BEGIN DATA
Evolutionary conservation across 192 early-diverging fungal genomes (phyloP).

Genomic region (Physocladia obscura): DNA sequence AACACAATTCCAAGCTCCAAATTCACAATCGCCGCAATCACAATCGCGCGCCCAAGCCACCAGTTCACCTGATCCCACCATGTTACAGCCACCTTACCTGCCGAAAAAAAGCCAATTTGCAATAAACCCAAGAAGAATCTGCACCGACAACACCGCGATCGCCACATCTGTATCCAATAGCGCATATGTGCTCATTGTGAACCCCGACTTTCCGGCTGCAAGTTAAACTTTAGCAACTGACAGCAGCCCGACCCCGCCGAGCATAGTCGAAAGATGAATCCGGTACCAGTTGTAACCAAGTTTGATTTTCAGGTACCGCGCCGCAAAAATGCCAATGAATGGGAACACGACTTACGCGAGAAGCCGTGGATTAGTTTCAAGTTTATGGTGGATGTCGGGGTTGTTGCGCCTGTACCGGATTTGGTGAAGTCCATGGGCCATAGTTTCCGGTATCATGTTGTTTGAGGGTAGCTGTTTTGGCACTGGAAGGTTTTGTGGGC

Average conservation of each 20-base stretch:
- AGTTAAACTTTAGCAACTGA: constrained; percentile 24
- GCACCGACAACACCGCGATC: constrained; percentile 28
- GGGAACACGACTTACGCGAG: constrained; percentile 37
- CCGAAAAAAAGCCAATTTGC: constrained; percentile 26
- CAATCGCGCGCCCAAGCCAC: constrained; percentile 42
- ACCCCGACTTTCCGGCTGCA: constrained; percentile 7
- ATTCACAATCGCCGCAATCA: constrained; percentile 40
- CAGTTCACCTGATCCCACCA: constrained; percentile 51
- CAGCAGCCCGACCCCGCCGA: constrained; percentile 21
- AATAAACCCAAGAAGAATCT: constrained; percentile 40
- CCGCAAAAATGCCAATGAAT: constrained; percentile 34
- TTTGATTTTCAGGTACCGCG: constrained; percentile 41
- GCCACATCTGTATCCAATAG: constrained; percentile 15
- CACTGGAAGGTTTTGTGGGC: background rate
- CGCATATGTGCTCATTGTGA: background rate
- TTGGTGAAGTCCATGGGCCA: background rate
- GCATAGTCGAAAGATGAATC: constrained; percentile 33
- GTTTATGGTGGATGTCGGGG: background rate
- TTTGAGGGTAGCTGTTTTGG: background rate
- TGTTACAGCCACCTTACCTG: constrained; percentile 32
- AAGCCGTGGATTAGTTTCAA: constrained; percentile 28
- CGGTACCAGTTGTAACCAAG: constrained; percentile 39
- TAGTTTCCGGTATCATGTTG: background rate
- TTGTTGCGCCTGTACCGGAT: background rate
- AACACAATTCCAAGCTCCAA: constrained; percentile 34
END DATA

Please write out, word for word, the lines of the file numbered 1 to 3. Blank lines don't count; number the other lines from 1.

Evolutionary conservation across 192 early-diverging fungal genomes (phyloP).

Genomic region (Physocladia obscura): DNA sequence AACACAATTCCAAGCTCCAAATTCACAATCGCCGCAATCACAATCGCGCGCCCAAGCCACCAGTTCACCTGATCCCACCATGTTACAGCCACCTTACCTGCCGAAAAAAAGCCAATTTGCAATAAACCCAAGAAGAATCTGCACCGACAACACCGCGATCGCCACATCTGTATCCAATAGCGCATATGTGCTCATTGTGAACCCCGACTTTCCGGCTGCAAGTTAAACTTTAGCAACTGACAGCAGCCCGACCCCGCCGAGCATAGTCGAAAGATGAATCCGGTACCAGTTGTAACCAAGTTTGATTTTCAGGTACCGCGCCGCAAAAATGCCAATGAATGGGAACACGACTTACGCGAGAAGCCGTGGATTAGTTTCAAGTTTATGGTGGATGTCGGGGTTGTTGCGCCTGTACCGGATTTGGTGAAGTCCATGGGCCATAGTTTCCGGTATCATGTTGTTTGAGGGTAGCTGTTTTGGCACTGGAAGGTTTTGTGGGC

Average conservation of each 20-base stretch: